Entries in spring garden (14)

Monday
May092016

Am I a Crazy Gardener?

Recently I was helping a friend in her garden when I became aware that she was looking at me oddly. 

"Oh, I guess you noticed I talk to the plants."

"Yes," she replied. "And you also talk to worms."

It's true. I talk to all sorts of plants and critters. Since none of them have talked back yet, I don't think this makes me crazy, though some folks may have a different opinion.Wrens are raising a family in this red birdhouse next to the patio. I usually say good morning to them, and they answer me with song.

I am hanging on to each moment in the garden, treasuring the fresh air and the glorious spring blooms. In the front garden, roses and other shrubs are flowering along with annuals and perennials. The vibrant foliage of Japanese maples adds to the colorful scene.

Confederate jasmine, Trachelospermum jasminoides, grows on the arch near pink Anthony Waterer Spirea.

Clockwise from top left: Daylilies in front of the pink bird house will soon be blooming. Behind the bird house is purple Loropetalum and to the left is Anthony Waterer Spirea; Persicaria 'Purple Dragon' grows next to potted Hosta Aureomarginata; Coral Drift roses by the patio; Confederate Jasmine.

Clockwise from top left: Foxgloves; Rosa Mutabilis; Anthony Waterer Spirea; Rose 'Orchid Romance.'

The woodland garden is taking on an enchanted, deep green atmosphere that gleams with golden tints in late afternoon sunshine. I love to walk along the moss paths and watch the light glinting over the plants.

Blooms in the woodland garden are more subdued than those in the sunnier front garden. Above are on the left, Heucherella 'Alabama Sunset' and, on the right, a white woodland phlox.

Clockwise from top left: Fatsia japonica 'Spiderweb' in pot, seen with Strawberry begonia flowers; Ligularia; Indigofera; Bird's Nest Fern, a tropical plant that spends warm parts of the year in the woodland garden.Ground covers seen here are Liriope and Indigofera.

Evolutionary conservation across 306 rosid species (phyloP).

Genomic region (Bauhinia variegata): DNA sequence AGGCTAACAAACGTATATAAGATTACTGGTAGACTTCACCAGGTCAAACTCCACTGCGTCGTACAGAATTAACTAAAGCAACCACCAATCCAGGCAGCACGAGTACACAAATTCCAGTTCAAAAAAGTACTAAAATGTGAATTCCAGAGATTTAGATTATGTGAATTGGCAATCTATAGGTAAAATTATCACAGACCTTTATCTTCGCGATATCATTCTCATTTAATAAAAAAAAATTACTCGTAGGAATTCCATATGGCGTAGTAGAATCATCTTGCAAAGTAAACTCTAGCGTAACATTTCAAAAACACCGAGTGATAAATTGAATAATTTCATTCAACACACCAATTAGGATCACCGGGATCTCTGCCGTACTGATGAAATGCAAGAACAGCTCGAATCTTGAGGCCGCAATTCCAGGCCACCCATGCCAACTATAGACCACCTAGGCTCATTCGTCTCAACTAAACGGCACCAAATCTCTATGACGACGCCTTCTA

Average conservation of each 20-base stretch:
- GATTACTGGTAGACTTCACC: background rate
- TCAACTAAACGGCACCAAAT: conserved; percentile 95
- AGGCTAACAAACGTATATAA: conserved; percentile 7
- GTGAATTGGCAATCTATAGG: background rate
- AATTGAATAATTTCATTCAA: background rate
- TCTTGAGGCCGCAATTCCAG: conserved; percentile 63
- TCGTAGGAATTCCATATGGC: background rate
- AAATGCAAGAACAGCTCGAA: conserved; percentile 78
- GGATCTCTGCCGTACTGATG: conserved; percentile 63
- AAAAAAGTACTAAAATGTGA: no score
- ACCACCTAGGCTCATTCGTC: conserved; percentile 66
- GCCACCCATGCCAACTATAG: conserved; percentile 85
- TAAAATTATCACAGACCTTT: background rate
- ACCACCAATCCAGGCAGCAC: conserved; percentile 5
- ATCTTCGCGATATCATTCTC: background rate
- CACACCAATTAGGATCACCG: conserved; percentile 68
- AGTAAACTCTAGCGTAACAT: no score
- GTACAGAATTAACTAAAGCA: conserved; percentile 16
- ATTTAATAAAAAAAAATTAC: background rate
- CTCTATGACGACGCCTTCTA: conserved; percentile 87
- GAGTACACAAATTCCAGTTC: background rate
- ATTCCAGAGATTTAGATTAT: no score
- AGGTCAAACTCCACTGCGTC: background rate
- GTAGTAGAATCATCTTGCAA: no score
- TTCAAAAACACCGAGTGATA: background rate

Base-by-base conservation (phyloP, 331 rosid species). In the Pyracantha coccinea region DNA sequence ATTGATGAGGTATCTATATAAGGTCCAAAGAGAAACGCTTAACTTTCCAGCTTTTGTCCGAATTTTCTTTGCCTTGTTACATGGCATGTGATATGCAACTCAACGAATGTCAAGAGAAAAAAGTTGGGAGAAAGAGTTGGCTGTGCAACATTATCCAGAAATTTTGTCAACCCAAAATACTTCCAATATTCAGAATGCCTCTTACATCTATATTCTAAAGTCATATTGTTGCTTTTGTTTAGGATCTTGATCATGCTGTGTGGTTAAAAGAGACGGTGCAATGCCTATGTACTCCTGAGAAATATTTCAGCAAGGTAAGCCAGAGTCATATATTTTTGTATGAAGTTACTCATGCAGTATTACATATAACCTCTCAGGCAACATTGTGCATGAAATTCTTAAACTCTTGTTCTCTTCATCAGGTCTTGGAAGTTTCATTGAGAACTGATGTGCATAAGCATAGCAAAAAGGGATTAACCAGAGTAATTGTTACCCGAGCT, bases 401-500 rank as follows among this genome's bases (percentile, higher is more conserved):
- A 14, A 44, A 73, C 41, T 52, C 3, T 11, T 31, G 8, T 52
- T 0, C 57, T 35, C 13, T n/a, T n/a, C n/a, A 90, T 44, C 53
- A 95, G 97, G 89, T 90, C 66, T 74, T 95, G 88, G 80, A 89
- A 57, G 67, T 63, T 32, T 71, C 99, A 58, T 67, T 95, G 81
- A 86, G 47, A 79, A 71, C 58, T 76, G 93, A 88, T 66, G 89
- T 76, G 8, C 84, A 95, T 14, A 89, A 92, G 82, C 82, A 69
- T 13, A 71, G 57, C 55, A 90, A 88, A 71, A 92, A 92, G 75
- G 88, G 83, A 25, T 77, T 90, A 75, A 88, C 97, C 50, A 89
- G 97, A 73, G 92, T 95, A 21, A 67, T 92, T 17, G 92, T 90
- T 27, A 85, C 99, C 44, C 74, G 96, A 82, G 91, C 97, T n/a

Summer will be here soon, and bugs and fungal diseases will arrive with the heat and humidity. Flowers will retreat. Some plants will wilt overnight. Others will reach and twine and proliferate like true denizens of the jungle.

Meanwhile, I continue to talk to my garden, and because I am so tuned to it, it responds to my care and love. How about you; are you a crazy gardener, too? 

 

 

Sunday
Apr242016

Beautiful April Garden

April may be the prettiest month in my garden.I recently had a garden party for the ladies in my church; over 90 people came! (Yes, we managed parking for everybody, and the garden came through completely undisturbed.) The weather was perfect, and we all had a great time. Everyone loves a beautiful garden. Would you like a brief tour? I will cover the woodland garden in my next post. Here are a few views around the patio and front garden:

Yes, that white flower in the front is Erigeron, also called Fleabane, a wildflower that is known as a common weed, though a very pretty one!

The following two images are of my first peony bloom, 'Shirley Temple.' I shot the top picture soon after the peony bud opened, after a heavy rain. The second photo is a few days later. Peonies are new to my garden this year, but not new to my heart, for I have loved them since childhood.

Columbine, purple salvia, Dianthus 'Bath's Pink' and a succulent called 'Blue Chalk Fingers.'

Penelope Rose is one of my favorites.

Romantica rose 'Orchid Romance.' I bought it because of its name!

This Voodoo Lily bloom did not open till the day after the garden party. Thankfully! The bloom smells exactly like a rotting corpse, and I was afraid it would spoil the party.

Foxglove 'Camelot'

Top row: Two views of Calibrachoa. Middle row: Blue Eyed African Daisy; Violas. Bottom row: Hybrid Columbine; Pink Dianthus.

I hope you enjoyed the tour. May you have a beautiful week!   Deb